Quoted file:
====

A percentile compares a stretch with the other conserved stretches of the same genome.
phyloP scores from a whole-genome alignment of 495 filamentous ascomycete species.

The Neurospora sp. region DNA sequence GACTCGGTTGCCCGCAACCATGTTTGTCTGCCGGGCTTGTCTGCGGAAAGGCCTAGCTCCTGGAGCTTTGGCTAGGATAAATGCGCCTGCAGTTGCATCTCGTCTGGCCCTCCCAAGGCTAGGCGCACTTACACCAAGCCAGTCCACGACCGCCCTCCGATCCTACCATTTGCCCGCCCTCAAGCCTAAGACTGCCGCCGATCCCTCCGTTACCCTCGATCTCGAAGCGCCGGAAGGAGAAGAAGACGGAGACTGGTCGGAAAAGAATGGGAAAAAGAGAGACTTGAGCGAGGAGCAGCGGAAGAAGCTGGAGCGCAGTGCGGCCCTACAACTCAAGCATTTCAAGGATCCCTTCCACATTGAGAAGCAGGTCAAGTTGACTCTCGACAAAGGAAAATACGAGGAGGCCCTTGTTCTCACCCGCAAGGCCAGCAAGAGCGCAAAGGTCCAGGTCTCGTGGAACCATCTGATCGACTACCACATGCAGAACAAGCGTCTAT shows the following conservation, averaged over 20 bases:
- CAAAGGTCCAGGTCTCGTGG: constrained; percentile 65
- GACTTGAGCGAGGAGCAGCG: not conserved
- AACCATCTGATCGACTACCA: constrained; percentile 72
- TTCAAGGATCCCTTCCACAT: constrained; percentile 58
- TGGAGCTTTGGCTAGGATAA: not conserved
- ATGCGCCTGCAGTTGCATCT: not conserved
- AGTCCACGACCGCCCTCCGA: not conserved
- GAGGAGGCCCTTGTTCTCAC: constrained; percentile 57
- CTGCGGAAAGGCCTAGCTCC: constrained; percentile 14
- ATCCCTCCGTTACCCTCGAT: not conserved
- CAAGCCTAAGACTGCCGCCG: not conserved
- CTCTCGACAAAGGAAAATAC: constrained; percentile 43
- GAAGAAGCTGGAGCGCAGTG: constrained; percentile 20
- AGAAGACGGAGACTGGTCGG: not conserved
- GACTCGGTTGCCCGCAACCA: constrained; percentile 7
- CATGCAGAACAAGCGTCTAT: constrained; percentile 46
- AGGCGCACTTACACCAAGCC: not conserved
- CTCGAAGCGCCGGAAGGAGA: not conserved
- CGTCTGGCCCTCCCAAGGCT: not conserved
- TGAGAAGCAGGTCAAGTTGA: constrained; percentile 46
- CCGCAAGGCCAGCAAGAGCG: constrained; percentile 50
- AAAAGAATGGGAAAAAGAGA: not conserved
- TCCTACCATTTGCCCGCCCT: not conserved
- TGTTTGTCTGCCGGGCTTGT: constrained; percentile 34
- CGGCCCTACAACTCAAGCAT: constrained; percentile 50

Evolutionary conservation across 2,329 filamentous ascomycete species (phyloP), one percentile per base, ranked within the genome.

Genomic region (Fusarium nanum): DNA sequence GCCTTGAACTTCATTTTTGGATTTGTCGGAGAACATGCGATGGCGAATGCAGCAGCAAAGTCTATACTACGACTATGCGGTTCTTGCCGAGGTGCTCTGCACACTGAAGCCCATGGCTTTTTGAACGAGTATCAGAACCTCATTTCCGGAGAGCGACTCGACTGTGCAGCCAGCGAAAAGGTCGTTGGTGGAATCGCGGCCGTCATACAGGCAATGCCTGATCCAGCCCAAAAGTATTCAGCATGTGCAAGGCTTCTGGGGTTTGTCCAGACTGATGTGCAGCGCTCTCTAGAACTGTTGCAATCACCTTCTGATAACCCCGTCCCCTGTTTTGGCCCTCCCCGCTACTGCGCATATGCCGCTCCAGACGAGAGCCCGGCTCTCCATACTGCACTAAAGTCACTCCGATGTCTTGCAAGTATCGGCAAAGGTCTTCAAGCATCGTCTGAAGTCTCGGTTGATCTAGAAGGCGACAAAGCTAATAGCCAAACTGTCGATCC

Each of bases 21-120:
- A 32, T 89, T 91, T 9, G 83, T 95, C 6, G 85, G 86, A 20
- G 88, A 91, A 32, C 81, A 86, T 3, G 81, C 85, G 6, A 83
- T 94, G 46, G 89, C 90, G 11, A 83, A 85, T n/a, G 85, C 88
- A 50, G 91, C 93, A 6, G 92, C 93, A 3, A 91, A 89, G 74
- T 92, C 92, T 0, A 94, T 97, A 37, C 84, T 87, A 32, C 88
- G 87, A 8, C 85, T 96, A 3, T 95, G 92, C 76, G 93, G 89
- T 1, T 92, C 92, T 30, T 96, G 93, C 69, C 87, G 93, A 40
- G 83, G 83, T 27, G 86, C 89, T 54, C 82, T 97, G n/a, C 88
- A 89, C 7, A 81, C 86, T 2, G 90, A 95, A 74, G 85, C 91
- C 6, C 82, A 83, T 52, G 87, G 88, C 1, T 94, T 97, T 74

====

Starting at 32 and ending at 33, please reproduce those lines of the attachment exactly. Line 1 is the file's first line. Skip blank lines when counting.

- A 32, T 89, T 91, T 9, G 83, T 95, C 6, G 85, G 86, A 20
- G 88, A 91, A 32, C 81, A 86, T 3, G 81, C 85, G 6, A 83